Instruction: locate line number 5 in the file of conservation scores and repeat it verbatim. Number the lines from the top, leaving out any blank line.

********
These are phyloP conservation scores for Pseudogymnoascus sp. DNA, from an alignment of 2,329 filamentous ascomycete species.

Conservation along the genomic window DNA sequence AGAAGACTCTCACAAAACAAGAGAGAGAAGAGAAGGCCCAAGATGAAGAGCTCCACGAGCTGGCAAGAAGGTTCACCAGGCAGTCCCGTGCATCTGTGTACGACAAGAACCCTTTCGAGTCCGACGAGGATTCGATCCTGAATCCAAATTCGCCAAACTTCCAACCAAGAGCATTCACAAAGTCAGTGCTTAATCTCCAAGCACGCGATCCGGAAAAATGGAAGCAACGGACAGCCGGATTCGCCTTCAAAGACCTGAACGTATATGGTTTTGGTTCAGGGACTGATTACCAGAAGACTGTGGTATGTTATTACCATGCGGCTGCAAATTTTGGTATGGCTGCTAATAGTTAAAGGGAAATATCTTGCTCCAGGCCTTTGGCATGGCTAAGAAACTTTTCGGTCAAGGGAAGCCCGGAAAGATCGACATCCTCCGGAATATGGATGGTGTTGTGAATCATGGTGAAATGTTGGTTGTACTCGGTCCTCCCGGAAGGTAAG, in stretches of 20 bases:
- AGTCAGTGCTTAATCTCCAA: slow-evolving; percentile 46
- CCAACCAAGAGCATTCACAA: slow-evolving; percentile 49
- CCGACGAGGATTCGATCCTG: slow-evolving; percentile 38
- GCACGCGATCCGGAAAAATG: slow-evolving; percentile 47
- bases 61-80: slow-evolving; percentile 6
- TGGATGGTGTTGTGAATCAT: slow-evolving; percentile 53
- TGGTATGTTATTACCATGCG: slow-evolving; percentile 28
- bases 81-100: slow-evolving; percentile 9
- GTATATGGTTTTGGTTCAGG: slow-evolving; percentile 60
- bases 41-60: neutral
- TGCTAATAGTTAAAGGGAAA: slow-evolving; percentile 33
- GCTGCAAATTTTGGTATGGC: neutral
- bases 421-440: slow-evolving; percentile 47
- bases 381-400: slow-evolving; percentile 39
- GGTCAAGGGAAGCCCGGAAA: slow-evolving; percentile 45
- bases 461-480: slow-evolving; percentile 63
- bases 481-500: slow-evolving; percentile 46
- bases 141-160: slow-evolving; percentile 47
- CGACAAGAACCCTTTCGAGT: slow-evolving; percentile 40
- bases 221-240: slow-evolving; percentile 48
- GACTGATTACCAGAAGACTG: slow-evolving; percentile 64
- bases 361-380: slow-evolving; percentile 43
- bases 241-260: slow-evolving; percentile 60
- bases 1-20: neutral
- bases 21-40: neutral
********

- CCGACGAGGATTCGATCCTG: slow-evolving; percentile 38